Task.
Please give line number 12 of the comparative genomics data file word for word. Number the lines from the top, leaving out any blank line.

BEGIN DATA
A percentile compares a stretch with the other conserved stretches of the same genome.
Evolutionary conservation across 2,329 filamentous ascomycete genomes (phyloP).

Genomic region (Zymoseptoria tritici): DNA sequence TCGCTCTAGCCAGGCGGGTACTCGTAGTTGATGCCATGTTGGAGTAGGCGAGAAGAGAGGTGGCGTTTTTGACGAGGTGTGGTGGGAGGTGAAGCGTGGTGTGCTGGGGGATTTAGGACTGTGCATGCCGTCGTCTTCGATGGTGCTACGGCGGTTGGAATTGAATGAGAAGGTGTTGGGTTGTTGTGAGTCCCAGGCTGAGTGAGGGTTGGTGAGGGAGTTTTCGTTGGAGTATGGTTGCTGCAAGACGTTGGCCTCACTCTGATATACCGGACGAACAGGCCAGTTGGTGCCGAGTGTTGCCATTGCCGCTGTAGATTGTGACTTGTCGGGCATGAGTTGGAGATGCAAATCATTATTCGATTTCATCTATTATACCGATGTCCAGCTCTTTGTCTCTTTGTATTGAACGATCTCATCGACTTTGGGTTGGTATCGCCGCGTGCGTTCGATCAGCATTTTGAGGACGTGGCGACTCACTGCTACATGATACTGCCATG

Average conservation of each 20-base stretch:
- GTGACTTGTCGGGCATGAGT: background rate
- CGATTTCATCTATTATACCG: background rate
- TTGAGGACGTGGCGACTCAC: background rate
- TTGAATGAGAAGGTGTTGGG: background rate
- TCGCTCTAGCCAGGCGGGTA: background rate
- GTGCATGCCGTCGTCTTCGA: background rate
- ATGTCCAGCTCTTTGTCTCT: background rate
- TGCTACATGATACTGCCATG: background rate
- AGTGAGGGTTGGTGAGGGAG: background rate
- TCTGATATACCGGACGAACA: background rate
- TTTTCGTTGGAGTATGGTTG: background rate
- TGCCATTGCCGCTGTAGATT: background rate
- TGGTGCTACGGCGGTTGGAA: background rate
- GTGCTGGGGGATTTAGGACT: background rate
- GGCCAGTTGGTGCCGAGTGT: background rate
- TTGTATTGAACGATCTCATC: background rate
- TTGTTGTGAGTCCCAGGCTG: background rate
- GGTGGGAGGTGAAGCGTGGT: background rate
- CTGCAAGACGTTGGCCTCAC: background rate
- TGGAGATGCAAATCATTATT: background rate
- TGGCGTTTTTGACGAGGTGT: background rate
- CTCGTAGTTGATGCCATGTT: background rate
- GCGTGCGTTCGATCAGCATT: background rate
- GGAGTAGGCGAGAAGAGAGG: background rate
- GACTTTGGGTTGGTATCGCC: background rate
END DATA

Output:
- TGCTACATGATACTGCCATG: background rate